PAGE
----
Are you suggesting that quantum mechanics disproves locality? Entanglement seems to be the best example where locality seems to fail. I wonder if physicists consider Einstein's "principal of locality" to be false or not.

    But even so, even if we claim locality is invalid for quantum mechanical phenomena, what does this say for classical mechanics or phenomena at the classical level?

    I can't see how one can avoid the principal of locality at the classical level. I can't think of a single classical level phenomenon that doesn't exhibit locality. Aircraft, bridges, and any classical level construct seem to depend only on classical level phenomena, and these phenomena require causal, local interactions between 'parts'.

    The issue for me is whether or not the principal of locality is valid for classical mechanics, and whether or not it is a generally accepted principal.
     
  7. Dec 21, 2006 #6
    Hi G_Oest,
    i've read it, i can ask a friend for that article.
    but if you go to university you can download it for free from a
    university proxy..
    If you don't find it give me few days... i'll send you also Aspec's experiment original papers.

    I was telling you that the problem can be the interpretation of QM!!! we just know that |psi|^(2) make sense in this theory. We have only the limited, but really powerfull Born interpretation (probabilistic). Formally locality is a "classic" principal that seems to fail in QM and this is Einstein's argumentation on the "problems" of QM. He entroduced hidden variables to explain this, but bell's inequalities show that QM has no hidden variables. So or it is correct or not!!!!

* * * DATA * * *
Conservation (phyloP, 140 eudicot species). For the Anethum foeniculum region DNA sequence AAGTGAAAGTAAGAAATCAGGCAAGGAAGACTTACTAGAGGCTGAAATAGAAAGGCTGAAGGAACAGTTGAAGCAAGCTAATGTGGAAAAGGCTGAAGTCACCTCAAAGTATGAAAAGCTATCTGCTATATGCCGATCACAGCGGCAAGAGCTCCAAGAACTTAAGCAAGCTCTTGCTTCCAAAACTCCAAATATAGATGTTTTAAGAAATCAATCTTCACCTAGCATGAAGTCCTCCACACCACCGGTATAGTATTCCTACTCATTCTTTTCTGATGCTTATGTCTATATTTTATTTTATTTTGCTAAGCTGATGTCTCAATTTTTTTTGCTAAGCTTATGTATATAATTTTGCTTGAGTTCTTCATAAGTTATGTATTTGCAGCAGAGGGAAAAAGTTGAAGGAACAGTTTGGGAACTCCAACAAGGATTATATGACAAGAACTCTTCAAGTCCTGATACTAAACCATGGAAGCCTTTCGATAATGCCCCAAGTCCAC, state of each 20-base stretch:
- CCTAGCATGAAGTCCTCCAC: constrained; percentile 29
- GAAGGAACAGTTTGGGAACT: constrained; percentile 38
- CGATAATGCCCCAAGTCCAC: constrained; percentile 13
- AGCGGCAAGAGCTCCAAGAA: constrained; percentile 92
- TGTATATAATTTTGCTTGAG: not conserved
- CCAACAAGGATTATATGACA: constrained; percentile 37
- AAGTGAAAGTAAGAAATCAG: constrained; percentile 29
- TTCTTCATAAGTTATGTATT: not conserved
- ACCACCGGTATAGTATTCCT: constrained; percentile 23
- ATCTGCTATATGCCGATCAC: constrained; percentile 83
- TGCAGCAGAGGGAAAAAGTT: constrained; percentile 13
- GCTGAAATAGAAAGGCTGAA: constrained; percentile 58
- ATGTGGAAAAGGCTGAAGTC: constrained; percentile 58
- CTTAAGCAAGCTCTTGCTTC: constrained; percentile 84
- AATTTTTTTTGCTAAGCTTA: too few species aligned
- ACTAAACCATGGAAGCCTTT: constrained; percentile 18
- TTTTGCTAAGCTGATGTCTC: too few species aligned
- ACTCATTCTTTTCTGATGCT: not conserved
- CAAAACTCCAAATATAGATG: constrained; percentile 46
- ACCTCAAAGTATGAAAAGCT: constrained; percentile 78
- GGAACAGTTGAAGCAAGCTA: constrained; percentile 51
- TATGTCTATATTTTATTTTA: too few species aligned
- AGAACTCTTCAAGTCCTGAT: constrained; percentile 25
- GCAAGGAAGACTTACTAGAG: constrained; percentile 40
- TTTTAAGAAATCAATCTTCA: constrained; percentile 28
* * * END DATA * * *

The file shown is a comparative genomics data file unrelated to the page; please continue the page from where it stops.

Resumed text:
What i think it's that locality is a principal we cannot avoid!!! even in QM or any field theory. Maybe we have to reformulate this principal in a way that if we make a limit from QM--->ClassM we can refind the same defintion gived by Einstein.
    Cuz if its not like this what about fields theories???
    i KNOW IT IS A REALLY BIG TROUBLE that physicist, mathematician, phylosphers, you, me....all together have to figur out..

    I'll talk to you later.
    bye
    Marco
     
  8. Dec 22, 2006 #7

    Q_Goest

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    Thanks Marco. I'll have a look for the paper, but I don't attend college. I graduated long ago.
     
  9. Dec 22, 2006 #8
  10. Dec 22, 2006 #9

    Q_Goest

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    Hi Tomsk, Thanks for the links. I'll have a look at them when I get a moment.
    From what I've read, Einstein was troubled by the apparant problems QM created in regard to locality, and spent much time arguing (esp. w/ Niels Bohr) against any kind of non-local philosophy of nature. Relativity does not disobey locality because gravity is believed to propogate at the speed of light.

    Is there any other reason classical mechanics wouldn't obey locality?
     
  11. Feb 21, 2007 #10
    Classical gravity, if I'm not mistaken, does actally disobey locality because Newton believed it to be an instantaneous reaction. GR cleared this up of course.